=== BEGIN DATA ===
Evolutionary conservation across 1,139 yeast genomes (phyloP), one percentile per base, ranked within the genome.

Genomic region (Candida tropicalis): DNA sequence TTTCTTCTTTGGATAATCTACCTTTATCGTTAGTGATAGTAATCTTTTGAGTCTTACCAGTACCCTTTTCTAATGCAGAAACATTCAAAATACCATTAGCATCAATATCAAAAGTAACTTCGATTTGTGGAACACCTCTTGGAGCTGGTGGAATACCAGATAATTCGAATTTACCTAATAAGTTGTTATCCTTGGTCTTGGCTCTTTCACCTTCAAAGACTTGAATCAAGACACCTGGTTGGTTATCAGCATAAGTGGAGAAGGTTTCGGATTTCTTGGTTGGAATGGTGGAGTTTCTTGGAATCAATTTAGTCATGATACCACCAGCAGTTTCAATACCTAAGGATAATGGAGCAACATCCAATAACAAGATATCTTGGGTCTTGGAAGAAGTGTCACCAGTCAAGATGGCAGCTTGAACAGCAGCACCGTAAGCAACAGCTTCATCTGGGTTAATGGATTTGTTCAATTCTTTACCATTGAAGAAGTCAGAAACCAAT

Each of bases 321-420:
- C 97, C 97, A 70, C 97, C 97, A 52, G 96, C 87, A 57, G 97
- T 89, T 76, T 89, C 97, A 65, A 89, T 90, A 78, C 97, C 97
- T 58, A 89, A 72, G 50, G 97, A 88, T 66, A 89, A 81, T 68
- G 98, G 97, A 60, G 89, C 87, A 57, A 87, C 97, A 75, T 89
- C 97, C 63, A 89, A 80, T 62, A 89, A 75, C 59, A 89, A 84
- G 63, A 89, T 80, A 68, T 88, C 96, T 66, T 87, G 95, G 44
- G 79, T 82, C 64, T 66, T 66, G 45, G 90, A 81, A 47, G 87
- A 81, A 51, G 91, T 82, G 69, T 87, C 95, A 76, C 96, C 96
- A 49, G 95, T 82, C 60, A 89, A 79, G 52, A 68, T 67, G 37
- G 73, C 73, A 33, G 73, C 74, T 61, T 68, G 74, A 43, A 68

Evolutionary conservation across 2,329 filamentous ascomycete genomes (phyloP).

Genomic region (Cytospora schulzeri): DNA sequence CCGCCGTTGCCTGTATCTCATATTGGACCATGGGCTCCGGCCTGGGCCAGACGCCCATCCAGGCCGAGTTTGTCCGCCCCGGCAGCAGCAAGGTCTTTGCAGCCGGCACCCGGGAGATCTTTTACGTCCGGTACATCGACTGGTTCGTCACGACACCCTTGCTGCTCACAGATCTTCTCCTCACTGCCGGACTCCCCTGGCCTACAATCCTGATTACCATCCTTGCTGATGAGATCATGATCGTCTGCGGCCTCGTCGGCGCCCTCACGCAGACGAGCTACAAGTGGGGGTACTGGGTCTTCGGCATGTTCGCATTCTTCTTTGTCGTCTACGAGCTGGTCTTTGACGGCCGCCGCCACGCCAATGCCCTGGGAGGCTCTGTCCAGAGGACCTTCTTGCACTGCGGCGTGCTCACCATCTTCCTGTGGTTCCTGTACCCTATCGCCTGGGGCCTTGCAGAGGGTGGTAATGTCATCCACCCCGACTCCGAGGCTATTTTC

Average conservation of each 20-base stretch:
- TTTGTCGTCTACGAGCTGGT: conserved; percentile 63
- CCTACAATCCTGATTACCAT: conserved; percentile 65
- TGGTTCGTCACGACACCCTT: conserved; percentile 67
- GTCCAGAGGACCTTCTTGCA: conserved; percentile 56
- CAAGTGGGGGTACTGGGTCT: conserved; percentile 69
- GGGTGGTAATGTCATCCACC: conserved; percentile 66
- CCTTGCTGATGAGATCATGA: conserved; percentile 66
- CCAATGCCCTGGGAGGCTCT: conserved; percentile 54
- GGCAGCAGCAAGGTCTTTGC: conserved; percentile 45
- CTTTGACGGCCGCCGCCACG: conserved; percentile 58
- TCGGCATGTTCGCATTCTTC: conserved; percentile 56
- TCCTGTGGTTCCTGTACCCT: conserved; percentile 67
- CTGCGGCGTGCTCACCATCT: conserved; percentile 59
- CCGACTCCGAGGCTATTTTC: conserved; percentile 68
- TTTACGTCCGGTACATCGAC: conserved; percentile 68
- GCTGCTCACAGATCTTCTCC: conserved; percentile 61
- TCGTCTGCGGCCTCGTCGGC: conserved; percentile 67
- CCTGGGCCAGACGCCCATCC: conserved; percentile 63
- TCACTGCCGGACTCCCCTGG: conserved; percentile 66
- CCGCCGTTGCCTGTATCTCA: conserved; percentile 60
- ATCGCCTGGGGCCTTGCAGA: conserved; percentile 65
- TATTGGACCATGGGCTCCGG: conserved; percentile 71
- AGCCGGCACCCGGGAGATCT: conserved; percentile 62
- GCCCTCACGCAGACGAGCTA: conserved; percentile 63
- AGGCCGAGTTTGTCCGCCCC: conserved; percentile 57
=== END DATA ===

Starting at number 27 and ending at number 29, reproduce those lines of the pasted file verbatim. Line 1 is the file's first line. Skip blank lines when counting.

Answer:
- TCGGCATGTTCGCATTCTTC: conserved; percentile 56
- TCCTGTGGTTCCTGTACCCT: conserved; percentile 67
- CTGCGGCGTGCTCACCATCT: conserved; percentile 59